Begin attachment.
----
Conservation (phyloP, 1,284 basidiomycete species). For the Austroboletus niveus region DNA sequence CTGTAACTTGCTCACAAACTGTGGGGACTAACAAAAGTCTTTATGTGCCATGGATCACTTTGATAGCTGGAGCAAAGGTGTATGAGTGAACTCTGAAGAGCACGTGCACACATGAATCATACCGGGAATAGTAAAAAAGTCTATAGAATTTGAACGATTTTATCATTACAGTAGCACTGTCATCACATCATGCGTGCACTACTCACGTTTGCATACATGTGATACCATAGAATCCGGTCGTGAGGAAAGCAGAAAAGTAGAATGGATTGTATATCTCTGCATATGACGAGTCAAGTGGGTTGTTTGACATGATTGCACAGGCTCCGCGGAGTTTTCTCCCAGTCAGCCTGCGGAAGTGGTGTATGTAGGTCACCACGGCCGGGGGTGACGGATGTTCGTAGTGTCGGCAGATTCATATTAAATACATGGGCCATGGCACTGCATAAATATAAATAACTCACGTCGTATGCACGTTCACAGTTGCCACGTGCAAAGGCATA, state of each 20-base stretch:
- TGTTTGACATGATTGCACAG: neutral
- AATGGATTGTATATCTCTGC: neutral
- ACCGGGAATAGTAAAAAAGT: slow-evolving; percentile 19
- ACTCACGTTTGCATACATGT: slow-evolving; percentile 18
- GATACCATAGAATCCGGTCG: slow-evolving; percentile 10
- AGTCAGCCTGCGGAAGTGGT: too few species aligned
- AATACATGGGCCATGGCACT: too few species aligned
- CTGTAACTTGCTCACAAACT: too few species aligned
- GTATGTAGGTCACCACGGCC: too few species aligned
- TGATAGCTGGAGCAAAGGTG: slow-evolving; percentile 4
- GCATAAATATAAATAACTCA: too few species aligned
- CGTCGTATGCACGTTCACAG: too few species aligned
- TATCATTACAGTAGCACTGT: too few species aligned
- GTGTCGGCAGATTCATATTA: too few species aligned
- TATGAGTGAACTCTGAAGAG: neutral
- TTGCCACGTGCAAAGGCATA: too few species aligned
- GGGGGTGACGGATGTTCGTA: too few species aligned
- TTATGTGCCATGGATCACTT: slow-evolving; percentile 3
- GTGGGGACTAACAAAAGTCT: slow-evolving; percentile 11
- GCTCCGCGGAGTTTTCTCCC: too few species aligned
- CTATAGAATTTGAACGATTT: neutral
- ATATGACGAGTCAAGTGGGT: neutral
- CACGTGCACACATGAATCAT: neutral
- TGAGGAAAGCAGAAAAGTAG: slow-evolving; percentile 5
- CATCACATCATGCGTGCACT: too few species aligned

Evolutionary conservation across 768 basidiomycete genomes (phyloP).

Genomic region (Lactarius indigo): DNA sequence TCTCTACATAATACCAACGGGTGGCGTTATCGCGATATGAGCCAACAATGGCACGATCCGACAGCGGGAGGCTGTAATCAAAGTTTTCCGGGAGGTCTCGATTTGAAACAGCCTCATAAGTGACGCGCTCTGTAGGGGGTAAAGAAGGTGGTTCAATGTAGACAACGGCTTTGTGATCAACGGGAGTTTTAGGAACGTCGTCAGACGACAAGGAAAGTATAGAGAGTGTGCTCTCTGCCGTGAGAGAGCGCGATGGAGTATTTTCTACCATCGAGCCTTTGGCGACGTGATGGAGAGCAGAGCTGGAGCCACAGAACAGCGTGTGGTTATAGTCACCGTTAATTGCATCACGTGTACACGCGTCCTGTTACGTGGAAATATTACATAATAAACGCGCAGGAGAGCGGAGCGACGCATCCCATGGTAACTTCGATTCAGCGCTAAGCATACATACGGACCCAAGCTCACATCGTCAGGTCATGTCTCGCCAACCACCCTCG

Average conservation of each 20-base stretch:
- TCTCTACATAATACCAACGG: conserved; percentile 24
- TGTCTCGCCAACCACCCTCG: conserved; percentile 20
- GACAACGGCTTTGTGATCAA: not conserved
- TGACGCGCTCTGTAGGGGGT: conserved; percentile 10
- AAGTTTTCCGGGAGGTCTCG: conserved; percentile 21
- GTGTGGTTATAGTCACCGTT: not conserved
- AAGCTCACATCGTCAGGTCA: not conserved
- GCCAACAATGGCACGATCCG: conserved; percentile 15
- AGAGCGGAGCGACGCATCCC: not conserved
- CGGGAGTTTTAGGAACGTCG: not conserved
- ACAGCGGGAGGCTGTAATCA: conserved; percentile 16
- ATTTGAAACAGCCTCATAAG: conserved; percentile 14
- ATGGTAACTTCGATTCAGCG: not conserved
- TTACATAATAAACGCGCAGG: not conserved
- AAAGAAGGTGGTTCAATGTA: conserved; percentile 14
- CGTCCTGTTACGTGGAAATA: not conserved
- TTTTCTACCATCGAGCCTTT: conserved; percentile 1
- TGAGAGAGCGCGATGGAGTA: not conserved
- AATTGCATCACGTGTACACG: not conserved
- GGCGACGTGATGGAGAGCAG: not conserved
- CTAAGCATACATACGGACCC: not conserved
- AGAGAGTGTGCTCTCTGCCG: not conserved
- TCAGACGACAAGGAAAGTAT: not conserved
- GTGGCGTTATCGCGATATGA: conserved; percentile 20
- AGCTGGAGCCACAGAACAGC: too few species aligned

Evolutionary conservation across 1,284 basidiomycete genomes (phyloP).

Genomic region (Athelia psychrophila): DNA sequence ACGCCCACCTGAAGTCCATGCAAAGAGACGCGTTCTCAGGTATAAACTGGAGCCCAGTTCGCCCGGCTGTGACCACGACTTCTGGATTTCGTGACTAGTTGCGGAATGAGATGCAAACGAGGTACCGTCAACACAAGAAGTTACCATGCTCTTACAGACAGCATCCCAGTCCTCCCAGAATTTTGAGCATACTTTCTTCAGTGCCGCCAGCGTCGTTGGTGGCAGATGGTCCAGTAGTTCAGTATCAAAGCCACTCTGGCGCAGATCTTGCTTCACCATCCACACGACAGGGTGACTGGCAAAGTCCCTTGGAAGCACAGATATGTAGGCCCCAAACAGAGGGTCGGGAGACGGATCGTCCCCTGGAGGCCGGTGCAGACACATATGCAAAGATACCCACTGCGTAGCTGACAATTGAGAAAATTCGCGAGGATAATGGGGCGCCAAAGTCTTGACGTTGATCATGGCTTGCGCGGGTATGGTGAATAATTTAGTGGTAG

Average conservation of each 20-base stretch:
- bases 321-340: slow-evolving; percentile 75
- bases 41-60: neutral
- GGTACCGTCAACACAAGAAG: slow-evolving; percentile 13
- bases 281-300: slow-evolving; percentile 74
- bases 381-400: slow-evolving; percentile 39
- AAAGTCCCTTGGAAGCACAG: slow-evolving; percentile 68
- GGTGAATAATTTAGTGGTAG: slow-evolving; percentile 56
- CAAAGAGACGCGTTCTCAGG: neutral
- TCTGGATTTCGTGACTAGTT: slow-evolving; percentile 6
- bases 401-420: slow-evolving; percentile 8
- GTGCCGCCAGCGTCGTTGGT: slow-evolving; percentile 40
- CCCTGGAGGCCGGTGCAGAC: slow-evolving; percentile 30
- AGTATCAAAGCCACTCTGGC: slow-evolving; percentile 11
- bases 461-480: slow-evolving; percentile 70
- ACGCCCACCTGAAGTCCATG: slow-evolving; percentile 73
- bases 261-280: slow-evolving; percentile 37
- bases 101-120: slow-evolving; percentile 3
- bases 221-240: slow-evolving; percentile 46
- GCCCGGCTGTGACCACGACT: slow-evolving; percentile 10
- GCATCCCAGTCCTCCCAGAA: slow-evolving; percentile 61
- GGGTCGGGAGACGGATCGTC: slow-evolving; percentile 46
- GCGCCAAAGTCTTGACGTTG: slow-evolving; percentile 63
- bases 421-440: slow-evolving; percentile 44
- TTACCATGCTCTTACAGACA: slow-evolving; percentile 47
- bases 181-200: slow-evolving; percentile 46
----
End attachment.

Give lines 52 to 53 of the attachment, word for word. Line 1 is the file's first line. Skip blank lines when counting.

- TCAGACGACAAGGAAAGTAT: not conserved
- GTGGCGTTATCGCGATATGA: conserved; percentile 20